The activities of Antonio Mureddu Gravegliu have previously been documented by The Beacon.ie - a website that monitors the activities of right-wing activists in this country.
Gravegliu is a known 'Freeman of the Land' activist.
Advocates of this belief claim they're not bound by any laws they have not consented to.
On his Telegram channel Mureddu has also posted template letters which claim they give the issuer power of attorney over hospital patients.
In a previous video posted by Mureddu, which circulated widely online a number of weeks ago, he filmed himself arguing with a garda after being stopped for speeding in August.
The garda is recorded telling Mureddu that he was travelling at 158kph.
Mureddu states he doesn't have his driver's licence, is "very busy" and demands to be told what laws he has broken.
He also tells the garda that "I'll ask the questions" and says, "I'm the master and you are the servant".
The garda eventually takes Mureddu's details and asks him to present his driver's licence at a garda station of his choice.
Mureddu is due to appear before Galway District Court on October 20 charged with speeding as a consequence of that incident.
Separately, he is due to appear before Galway District Court tomorrow charged with breaching anti-Covid laws at Coolagh, Oranmore on April 10 this year.
The charges allege that he left his place of residence without reasonable excuse.
Mr McCarron's high-profile death in Letterkenny University Hospital has led to calls for increased security at Irish hospitals to deal with the threats posed by anti-vaxxers.
General secretary of the Irish Nurses and Midwives Organisation (INMO) Phil Ní Sheaghdha said the issue that has arisen is that, "there is, in this country, an anti-vaccination group that are trying to get inroads into certain areas.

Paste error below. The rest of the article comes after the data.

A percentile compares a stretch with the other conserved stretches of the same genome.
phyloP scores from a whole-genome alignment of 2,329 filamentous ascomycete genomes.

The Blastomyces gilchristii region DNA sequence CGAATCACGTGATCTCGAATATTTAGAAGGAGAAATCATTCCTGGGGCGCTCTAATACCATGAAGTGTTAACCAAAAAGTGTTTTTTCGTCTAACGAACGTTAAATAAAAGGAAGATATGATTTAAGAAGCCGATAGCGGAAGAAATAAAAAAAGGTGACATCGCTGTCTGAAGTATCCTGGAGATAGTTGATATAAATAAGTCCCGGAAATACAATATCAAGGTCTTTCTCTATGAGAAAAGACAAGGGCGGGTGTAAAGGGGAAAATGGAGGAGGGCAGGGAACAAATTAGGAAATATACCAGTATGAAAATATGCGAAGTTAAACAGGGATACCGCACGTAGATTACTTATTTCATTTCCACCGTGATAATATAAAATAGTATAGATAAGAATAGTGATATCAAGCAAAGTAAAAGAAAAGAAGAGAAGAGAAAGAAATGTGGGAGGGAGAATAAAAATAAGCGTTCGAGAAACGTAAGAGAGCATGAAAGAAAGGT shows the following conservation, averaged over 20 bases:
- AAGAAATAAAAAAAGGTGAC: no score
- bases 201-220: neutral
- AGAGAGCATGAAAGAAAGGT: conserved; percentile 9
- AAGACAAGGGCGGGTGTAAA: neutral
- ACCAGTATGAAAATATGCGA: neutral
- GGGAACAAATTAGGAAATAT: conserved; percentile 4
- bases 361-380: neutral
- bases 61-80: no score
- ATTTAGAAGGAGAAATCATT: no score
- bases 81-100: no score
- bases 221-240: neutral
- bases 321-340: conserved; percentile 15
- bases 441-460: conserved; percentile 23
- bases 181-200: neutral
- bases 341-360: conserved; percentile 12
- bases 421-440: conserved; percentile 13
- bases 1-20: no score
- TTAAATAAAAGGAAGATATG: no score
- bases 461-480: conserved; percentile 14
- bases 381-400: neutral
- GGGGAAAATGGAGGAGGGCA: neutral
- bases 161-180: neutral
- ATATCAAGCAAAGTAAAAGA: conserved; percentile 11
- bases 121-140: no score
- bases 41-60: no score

"We saw what happened in Letterkenny where the terrible incident of [them] actually attending a hospital and trying to get a patient who was vulnerable to discharge and to self-discharge," she said.
"I really think that the issue for us right now is the security and information," she said. "[We need] security to ensure that the incident that happened in Letterkenny is not repeated.
"We've asked the HSE to ensure that they have security measures in place that prevents that, because healthcare workers are busy enough. They do not need to be dealing with misinformation and that type of behaviour towards very sick and vulnerable people.
"It's very frightening [for healthcare workers]," she added.
"But I think it is fair to say from my observation of the video that the healthcare workers acted very professionally.
"They spoke directly to the patient and they asked him to reconsider."
Ms Ní Sheaghdha said they had been calling for a review of security "in all settings for a number of months" as members are facing an "increase in assault and verbal abuse".
Mr McCarron, who died from the virus, was buried on Sunday following his funeral mass at St Crona's Church in Dungloe.
At least five people were asked to leave the church because they were not wearing facemasks in line with government guidelines.
Gardaí have confirmed they attended the church after a report was made to them of people not wearing facemasks.